For RabbitMQ, Kubernetes offers greater resource efficiency than running on virtual machines. PKS enables small teams of operators to manage many Kubernetes clusters at scale. It takes advantage of the Kubernetes operator pattern, acting as an operator which deploys a RabbitMQ instance.
It will come with popular RabbitMQ plugins enabled by default. Local container registries are a common enterprise requirement for security reasons.
For developers using PKS or running software elsewhere, the cloud engineers will still have ways to offer the RabbitMQ on Kubernetes as a self-service option. Just note that we're still hashing out how to best scale these new components and integrations.
This handy demo video gives you a feel for the developer experience. The alpha release is a great milestone towards our evolution where Kubernetes is the infrastructure layer running all kinds of workloads. Here are some areas that we're exploring next: Support for more clouds.
We intend the same for PAS on Kubernetes. Ensure app uptime during platform upgrades. PAS keeps your apps running and routable regardless of what's happening underneath with the platform.
The new Kubernetes-based service should maintain app uptime during platform upgrades. Observability for the new components and integrations. As a platform team, you want to understand what's happening in your platform stack.
We want to make sure you can inspect and troubleshoot the new components we're adding to PAS. With these capabilities, you would be able to interpret the data and metrics you get from the underlying Kubernetes cluster in a context that's meaningful. Deployment alongside PAS.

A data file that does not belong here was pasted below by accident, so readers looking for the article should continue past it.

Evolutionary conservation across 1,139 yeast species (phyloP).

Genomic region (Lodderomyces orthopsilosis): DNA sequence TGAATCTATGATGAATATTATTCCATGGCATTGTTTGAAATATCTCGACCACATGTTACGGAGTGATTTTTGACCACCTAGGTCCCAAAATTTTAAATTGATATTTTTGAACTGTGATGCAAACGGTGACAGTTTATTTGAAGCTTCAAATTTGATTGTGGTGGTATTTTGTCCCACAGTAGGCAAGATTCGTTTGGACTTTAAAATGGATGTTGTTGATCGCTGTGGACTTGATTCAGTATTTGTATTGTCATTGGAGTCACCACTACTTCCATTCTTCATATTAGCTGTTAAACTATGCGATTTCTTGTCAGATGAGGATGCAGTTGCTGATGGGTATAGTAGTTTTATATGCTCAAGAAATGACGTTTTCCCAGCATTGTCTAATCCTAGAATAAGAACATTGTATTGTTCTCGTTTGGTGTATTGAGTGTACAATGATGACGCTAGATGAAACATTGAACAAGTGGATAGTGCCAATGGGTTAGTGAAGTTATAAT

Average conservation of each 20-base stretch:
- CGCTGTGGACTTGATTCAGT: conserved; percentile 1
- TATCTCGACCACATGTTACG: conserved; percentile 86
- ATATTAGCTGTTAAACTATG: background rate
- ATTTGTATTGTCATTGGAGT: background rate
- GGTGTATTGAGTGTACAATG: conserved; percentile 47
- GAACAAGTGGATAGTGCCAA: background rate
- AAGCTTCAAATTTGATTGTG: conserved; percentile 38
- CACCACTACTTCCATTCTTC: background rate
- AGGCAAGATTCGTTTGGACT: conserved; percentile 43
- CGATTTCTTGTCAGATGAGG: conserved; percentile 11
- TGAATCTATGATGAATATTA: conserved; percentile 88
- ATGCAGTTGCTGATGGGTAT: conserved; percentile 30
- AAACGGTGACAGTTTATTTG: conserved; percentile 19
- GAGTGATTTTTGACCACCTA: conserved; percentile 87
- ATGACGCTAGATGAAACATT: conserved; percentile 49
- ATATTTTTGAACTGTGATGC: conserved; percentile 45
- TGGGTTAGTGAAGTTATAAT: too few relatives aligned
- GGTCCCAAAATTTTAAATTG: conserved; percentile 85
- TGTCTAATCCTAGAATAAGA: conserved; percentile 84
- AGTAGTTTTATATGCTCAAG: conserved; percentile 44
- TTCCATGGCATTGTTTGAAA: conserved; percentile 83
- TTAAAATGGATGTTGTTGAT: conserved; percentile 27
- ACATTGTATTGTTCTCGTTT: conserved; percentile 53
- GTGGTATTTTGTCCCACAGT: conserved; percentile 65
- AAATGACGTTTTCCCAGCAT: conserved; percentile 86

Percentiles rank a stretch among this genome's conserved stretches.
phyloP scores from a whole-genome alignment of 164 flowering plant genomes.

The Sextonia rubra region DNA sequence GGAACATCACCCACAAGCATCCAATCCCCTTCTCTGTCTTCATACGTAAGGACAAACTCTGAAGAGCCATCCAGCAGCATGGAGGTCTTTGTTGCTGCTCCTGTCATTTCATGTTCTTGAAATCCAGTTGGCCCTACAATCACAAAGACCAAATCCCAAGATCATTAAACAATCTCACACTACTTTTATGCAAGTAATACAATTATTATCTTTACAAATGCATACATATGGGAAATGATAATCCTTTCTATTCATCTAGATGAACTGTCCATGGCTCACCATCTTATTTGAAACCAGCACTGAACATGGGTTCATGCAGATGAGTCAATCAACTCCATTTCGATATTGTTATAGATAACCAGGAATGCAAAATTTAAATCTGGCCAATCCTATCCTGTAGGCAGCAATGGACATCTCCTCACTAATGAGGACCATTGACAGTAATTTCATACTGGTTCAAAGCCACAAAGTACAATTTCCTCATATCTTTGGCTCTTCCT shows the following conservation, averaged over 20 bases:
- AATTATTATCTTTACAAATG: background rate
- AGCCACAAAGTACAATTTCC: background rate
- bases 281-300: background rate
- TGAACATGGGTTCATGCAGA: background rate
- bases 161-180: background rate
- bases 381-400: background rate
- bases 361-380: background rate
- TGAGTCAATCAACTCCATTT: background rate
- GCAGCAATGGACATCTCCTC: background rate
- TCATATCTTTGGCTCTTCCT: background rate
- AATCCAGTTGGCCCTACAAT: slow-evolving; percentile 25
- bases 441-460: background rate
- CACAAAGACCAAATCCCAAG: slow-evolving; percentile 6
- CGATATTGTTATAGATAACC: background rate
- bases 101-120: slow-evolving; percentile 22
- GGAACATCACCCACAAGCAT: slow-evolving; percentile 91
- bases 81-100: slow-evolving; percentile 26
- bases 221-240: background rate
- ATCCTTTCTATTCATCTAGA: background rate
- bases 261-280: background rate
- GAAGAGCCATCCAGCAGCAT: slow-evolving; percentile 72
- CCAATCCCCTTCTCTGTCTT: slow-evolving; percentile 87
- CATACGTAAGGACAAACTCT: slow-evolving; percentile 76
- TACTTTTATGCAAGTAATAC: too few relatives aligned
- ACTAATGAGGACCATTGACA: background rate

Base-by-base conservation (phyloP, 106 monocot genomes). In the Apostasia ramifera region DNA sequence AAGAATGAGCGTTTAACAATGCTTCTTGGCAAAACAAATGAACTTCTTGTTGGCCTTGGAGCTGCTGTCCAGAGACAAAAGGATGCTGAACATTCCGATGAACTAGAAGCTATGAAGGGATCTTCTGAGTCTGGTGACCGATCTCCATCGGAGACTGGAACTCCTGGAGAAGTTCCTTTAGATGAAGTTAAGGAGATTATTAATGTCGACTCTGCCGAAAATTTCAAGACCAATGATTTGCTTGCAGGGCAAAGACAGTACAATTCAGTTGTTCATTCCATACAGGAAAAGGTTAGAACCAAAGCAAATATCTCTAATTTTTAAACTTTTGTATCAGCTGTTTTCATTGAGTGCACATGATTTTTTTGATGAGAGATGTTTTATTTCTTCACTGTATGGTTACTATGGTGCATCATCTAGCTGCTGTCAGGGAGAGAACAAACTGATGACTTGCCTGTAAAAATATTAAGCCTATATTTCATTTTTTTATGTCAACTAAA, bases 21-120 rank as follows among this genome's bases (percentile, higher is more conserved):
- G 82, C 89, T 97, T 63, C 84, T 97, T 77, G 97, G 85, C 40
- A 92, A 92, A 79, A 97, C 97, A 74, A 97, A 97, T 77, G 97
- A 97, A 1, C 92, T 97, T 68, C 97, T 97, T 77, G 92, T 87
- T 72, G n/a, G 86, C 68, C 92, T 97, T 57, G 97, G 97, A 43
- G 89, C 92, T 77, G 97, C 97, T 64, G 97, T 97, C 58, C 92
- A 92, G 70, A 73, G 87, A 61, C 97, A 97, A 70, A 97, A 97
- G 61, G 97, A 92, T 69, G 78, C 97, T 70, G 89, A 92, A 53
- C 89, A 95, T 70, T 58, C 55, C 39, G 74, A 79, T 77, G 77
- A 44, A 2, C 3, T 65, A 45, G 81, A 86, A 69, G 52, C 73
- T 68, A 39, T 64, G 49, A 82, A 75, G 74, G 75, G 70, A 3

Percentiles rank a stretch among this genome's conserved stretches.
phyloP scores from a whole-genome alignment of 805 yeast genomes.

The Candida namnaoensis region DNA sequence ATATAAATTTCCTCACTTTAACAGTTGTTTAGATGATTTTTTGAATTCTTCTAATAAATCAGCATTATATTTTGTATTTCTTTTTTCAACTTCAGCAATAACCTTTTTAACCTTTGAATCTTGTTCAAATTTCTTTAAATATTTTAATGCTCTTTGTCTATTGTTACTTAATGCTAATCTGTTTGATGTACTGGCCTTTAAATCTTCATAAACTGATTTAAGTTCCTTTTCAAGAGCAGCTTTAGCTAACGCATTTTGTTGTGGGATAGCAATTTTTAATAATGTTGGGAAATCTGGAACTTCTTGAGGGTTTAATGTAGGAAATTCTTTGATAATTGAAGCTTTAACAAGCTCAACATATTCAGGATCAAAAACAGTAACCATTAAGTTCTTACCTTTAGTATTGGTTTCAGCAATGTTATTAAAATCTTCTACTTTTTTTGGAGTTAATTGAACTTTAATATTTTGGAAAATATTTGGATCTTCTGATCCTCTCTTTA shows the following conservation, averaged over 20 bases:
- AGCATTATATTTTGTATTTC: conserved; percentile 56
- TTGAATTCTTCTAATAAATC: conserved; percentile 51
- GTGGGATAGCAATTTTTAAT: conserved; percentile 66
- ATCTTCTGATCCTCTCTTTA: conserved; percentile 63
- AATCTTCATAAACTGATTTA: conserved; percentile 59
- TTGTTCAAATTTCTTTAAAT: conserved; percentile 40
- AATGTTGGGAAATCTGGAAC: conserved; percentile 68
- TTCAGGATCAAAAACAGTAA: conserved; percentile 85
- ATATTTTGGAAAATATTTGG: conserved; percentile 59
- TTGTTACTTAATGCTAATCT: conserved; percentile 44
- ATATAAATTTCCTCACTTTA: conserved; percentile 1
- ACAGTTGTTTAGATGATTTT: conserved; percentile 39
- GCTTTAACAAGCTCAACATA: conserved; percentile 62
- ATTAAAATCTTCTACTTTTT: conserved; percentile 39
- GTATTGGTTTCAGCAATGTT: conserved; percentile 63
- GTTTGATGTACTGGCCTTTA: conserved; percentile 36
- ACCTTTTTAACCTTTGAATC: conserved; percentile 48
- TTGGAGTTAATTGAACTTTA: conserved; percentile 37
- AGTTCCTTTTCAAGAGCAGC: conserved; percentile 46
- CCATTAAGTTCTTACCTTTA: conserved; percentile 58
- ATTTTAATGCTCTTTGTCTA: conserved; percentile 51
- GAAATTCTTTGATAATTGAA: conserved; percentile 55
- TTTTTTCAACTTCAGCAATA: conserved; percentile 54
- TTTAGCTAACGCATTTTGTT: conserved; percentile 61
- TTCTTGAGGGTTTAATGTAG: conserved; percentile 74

We want to make it easy for platform teams to try out PAS on Kubernetes in their existing environments. In a future release, we intend to enable you to move apps back and forth as seamlessly as possible.
PAS customers who have already built a robust platform engineering practices can get early access to the alpha tile, and test it in a platform sandbox. Want to Learn Even More? Request alpha access to PAS on Kubernetes via this form , or by reaching out to your account team.
Words such as "believe," "may," "will," "estimate," "continue," "anticipate," "intend," "expect," "plans," and similar expressions are intended to identify forward-looking statements.
Such forward-looking statements are not guarantees of future performance, and you are cautioned not to place undue reliance on these forward-looking statements. Actual results could differ materially from those projected in the forward-looking statements as a result of many factors.
All information set forth in this blog is current as of the date of this blog. These forward-looking statements are based on current expectations and are subject to uncertainties, risks, assumptions, and changes in condition, significance, value and effect as well as other risks disclosed previously and from time to time by us.
Additional information we disclose could cause actual results to vary from expectations. Pivotal disclaims any obligation to, and does not currently intend to, update any such forward-looking statements, whether written or oral, that may be made from time to time except as required by law. This blog also contains statements which are intended to outline the general direction of certain of Pivotal's offerings.